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ERIC Number: EJ1213516
Record Type: Journal
Publication Date: 2019
Pages: 26
Abstractor: As Provided
ISBN: N/A
ISSN: ISSN-1368-2822
Counselling Training for Speech-Language Therapists Working with People Affected by Post-Stroke Aphasia: A Systematic Review
Sekhon, Jasvinder K.; Oates, Jennifer; Kneebone, Ian; Rose, Miranda
International Journal of Language & Communication Disorders, v54 n3 p321-346 May-Jun 2019
Background: Speech-language therapists use counselling to address the psychological well-being of people affected by post-stroke aphasia. Speech-language therapists report low counselling knowledge, skill and confidence for working in post-stroke aphasia which may be related to a lack of counselling training specific to the needs of this client group. Aims: To identify current training in counselling for speech-language therapists to address psychological well-being in people affected by post-stroke aphasia. Specifically, the intent was to establish the objectives, content, amount, teaching methods and outcomes of counselling training provided to speech-language therapists working with people affected by post-stroke aphasia. Methods & Procedures: Eleven databases were searched from inception to January 2018 using terms relating to counselling, psychological well-being, speech-language therapy, stroke, aphasia and training. Studies using any research methodology and design were included. Nine studies were critically appraised and synthesized as a systematic review using the Search, AppraisaL, Synthesis and Analysis (SALSA) framework. Main Contribution: Information on counselling training came from the UK, United States and Australia. Student speech-language therapists received training in goal-setting and generic counselling skills. After qualification, speech-language therapists received counselling training from mental health professionals within stroke workplaces, from external providers and further education. A range of teaching techniques and counselling approaches were described. Self-report and themes from qualitative data were the primary measures of counselling training outcomes. Moderate correlations were reported between counselling training and levels of speech-language therapists' knowledge, comfort, confidence and preparedness to counsel people affected by post-stroke aphasia. Conclusions: Research in counselling training for speech-language therapists working in post-stroke aphasia is limited, with a small number of primarily low-quality studies available. Training in generic counselling skills and brief psychological approaches with support from mental health professionals in the stroke workplace enabled speech-language therapists to feel knowledgeable, skilled and confident to address the psychological well-being of people affected by post-stroke aphasia. Evidence about the effectiveness of counselling training on speech-language therapists' confidence and competence in practice and on client outcomes in psychological well-being in post-stroke aphasia is required.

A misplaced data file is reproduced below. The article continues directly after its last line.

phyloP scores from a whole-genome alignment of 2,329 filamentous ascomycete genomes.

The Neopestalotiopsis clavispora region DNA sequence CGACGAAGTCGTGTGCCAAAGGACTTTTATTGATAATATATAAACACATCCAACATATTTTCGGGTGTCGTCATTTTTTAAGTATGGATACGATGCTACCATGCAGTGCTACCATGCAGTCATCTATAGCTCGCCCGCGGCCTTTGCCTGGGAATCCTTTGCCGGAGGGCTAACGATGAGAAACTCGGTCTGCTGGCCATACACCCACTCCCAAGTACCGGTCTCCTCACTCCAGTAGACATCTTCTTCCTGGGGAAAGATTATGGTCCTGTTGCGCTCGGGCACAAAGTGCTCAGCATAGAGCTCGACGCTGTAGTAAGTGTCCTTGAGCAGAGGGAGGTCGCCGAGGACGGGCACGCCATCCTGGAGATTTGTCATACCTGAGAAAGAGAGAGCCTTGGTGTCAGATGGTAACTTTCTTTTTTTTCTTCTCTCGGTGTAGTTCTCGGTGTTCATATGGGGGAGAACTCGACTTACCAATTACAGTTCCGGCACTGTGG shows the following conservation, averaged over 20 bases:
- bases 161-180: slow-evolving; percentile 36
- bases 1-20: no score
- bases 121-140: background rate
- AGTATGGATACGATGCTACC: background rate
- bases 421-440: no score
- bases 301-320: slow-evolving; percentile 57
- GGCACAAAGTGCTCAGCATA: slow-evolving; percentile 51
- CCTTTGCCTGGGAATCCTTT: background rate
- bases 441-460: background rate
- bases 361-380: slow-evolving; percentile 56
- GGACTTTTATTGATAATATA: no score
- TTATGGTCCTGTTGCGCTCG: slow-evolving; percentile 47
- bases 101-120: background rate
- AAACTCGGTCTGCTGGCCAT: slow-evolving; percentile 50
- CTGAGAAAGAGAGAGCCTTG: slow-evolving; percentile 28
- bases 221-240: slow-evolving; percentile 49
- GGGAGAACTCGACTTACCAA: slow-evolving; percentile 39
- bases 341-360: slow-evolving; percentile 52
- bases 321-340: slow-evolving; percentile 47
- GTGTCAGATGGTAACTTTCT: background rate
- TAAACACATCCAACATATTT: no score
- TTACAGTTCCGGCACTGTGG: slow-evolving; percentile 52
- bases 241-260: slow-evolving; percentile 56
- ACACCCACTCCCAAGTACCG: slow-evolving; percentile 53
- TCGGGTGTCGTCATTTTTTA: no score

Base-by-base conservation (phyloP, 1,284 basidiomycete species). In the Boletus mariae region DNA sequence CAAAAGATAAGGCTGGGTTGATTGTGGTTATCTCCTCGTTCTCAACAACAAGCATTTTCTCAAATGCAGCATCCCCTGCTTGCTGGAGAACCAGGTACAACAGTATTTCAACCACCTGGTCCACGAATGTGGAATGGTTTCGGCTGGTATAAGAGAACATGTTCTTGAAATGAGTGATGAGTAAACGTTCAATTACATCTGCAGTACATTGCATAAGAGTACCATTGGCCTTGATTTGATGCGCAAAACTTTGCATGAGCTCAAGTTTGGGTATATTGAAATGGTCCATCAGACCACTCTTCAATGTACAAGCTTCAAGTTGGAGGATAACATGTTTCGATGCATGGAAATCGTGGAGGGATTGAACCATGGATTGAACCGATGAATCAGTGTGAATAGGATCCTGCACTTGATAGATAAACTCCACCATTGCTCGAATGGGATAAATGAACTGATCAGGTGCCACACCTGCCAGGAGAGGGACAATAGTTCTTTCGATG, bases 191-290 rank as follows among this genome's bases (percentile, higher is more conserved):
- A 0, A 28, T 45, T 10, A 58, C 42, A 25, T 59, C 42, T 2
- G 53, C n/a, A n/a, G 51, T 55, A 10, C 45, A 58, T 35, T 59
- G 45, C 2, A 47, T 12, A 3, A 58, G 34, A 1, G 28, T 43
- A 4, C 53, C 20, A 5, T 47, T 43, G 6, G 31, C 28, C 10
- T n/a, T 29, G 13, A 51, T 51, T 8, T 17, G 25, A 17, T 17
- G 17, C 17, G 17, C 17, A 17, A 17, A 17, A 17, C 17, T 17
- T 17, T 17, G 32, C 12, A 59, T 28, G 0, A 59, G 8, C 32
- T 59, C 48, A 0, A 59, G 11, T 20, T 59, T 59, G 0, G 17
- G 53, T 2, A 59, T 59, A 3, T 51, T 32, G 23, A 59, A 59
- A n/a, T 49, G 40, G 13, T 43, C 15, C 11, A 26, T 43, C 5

Wiley-Blackwell. 350 Main Street, Malden, MA 02148. Tel: 800-835-6770; Tel: 781-388-8598; Fax: 781-388-8232; e-mail: cs-journals@wiley.com; Web site: http://www.wiley.com/WileyCDA
Publication Type: Journal Articles; Reports - Research; Information Analyses
Education Level: N/A
Audience: N/A
Language: English
Sponsor: N/A
Authoring Institution: N/A